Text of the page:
• Well, I don't see how you can fit a position sensor in there... – Dmitry Grigoryev Dec 14 '15 at 10:51
• The electronic which is currently in this device must do something like that. – confile Dec 14 '15 at 10:51
• Minus 1 and vote to close. Instead of doubting and running around like a chicken with its head cut off, why don't you contact the manufacturer and find out for sure? This whole thing is ridiculous. – EM Fields Dec 14 '15 at 13:09

For those not familiar with this device, it is a motorised hot water central heating radiator (thermostatic) valve or TRV. Many brands are available for retrofit with options for wireless control and integration into a home automation system.

I suspect that an internal limit switch shuts off the motor at end of stroke. The valves are supplied with adaptors to adjust the actuator position relative to the valve pin and this may be good enough to prevent the motor continuously driving against the pin.

Bear in mind that the control of the valve is not drive to a position based on temperature but rather open or close based on difference between setpoint and actual. It's similar to the way you press the accelerator on a car - it's not a particular position for a set speed but rather you act as the feedback loop giving more throttle if under-speed and less if over-speed with the amount proportional to the error.

I'm curious about the innards myself. I'll see what I can find.

[Update]

The device I had read most about is the HomeMatic eQ-3. This is a wireless, battery powered control valve actuator complete with LCD, etc. As in your device this has a motorised actuator to drive the valve pin.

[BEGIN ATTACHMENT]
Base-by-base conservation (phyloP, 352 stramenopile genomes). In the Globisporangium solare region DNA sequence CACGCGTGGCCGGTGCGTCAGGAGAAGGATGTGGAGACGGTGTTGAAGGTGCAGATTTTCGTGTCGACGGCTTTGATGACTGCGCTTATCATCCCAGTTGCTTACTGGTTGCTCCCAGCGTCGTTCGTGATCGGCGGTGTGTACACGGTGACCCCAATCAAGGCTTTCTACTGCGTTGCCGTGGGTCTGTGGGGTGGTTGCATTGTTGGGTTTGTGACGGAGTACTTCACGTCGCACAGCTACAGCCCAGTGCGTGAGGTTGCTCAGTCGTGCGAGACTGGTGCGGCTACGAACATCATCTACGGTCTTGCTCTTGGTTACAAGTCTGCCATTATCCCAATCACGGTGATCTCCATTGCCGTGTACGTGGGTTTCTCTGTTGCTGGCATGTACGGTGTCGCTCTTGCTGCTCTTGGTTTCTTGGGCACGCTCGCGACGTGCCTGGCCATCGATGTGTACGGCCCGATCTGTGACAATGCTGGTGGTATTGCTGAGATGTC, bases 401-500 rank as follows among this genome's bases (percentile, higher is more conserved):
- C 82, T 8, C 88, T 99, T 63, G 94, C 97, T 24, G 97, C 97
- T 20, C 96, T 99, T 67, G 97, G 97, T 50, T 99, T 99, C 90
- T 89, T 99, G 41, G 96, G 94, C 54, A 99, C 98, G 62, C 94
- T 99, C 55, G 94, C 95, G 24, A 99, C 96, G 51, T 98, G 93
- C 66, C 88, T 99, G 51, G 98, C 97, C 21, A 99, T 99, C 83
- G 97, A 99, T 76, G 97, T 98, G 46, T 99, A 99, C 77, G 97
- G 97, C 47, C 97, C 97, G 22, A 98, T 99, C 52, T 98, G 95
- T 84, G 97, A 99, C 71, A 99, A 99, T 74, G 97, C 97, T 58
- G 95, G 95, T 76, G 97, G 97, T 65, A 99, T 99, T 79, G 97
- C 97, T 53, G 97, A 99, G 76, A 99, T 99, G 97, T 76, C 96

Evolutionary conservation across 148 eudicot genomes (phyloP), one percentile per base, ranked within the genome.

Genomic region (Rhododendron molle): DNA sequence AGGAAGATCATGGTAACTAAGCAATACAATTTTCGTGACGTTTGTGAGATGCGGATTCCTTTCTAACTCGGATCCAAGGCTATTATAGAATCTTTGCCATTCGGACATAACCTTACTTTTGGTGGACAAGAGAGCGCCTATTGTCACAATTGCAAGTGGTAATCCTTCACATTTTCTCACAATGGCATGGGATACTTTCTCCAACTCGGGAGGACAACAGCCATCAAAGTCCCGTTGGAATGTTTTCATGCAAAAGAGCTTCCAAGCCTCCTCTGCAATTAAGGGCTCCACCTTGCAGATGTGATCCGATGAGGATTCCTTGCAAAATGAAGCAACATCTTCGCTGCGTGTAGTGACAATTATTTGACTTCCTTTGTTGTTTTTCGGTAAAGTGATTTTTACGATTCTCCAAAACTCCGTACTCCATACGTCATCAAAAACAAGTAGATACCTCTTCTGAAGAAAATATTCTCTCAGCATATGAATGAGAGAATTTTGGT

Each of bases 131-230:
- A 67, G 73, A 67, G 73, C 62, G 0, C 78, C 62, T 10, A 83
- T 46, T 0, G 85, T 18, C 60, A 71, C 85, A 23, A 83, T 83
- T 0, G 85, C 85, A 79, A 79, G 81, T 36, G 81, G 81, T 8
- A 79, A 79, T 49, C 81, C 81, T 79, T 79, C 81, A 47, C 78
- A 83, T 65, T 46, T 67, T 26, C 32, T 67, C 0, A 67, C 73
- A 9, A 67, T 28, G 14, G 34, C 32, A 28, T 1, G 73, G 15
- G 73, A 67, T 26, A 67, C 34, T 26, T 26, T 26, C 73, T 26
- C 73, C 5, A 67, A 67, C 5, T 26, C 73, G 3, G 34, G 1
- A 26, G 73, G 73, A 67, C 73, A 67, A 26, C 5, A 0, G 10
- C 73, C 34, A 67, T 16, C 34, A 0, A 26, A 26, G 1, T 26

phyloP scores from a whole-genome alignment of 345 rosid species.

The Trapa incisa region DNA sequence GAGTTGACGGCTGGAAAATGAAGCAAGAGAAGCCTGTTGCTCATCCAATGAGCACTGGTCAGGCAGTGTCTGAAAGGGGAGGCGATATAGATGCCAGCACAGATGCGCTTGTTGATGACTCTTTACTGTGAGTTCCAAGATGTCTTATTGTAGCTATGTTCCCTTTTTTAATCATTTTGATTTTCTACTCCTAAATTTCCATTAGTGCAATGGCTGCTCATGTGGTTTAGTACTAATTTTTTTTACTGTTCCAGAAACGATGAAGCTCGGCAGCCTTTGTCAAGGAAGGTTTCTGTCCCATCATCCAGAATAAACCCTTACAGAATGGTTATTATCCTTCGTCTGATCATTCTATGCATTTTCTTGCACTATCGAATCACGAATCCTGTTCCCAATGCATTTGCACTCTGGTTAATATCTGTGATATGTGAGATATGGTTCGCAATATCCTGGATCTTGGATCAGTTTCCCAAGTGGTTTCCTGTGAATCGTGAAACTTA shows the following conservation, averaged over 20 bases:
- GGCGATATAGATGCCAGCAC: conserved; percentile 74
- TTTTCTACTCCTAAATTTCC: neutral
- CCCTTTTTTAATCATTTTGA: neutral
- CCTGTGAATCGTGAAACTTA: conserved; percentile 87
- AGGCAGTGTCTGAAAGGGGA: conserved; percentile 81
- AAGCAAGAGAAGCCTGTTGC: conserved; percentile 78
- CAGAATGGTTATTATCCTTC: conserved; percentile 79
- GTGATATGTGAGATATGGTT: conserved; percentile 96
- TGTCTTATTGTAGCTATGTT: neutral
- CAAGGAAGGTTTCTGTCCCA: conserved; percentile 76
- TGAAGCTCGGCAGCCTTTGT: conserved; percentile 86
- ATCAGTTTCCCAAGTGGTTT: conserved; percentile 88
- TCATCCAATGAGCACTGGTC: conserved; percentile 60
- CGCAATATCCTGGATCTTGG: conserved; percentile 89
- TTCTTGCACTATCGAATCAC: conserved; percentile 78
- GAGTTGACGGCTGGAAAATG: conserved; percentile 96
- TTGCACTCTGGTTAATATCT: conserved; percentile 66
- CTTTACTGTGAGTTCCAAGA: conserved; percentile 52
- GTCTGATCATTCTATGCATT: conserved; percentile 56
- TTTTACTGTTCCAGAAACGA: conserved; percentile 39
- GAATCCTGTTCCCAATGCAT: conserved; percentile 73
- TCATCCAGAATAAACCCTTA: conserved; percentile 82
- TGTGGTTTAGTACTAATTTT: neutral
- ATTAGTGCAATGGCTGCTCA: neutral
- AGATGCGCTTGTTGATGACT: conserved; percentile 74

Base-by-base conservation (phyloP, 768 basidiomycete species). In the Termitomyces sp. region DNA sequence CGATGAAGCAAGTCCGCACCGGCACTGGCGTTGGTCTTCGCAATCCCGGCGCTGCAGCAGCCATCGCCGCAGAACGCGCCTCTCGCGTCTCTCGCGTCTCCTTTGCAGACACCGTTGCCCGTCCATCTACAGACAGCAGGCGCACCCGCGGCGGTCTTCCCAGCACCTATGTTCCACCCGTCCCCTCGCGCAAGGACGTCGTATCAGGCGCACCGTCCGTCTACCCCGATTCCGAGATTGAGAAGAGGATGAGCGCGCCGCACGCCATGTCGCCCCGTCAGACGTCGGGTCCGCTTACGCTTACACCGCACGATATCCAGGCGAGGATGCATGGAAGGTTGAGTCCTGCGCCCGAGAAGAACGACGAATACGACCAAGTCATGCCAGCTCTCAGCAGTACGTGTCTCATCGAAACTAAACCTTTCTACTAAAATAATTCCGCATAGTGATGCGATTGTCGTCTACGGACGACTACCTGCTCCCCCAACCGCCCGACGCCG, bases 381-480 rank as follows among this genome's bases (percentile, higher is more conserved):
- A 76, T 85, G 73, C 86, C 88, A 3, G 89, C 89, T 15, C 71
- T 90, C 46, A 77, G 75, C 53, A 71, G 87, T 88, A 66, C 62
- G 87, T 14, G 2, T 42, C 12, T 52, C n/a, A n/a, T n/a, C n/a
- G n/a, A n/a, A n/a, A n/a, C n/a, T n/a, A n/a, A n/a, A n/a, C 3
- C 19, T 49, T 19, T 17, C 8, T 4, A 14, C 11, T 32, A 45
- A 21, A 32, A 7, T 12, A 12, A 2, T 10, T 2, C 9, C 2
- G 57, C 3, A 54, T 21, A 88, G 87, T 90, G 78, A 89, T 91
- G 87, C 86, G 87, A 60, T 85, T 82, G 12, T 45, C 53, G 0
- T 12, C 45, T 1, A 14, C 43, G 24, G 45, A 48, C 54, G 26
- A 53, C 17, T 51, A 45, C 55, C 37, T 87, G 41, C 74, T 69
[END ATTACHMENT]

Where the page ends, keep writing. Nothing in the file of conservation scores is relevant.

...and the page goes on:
The Installation and Operating Manual. Page 34 states

After inserting the batteries, all segments on the display (A) are actuated and then the software version number appears on the display for a short time. Then the valve drive moves the control pin (E) completely back to make installation easier. During this time the display shows „A1“. If the control pin (E) completely back the display shows „A2“.

If the device doesn't have a limit switch it either works by running back for a fixed time (unlikely) or it senses the increase in current when the motor stalls.

Pate 35 goes on to say

Put the valve drive on the heater valve ... Press the channel button on the valve drive one time briefly. The display shows "A3". The drive closes the valve completely. If the valve is completely closed, the device display shows "0%".

This seems to be the calibration cycle. As you have figured out already you need to know where the actuator first engages with the valve pin and where end of travel is. My guess is that it times its run from A2 to A3, possibly picking up the change in current when it first touches the pin due to the valve spring resistance and then continues on until it detects the hard stop.

I suggest you try hooking up your multimeter in amps mode in series with the battery or motor connections and do some tests. When you connect up the batteries it should go into calibration mode. Note the current at the various positions. (Push a stick or drill-bit into the actuator orifice so you can see its position move from the outside.) If you connect in series with the motor you should see the sign change as the motor changes direction.

Finally, to answer your question, I don't think you can or need to convert the device to a servo. In itself it's an open-loop actuator but when paired with a thermostat it can form part of a closed loop temperature control system.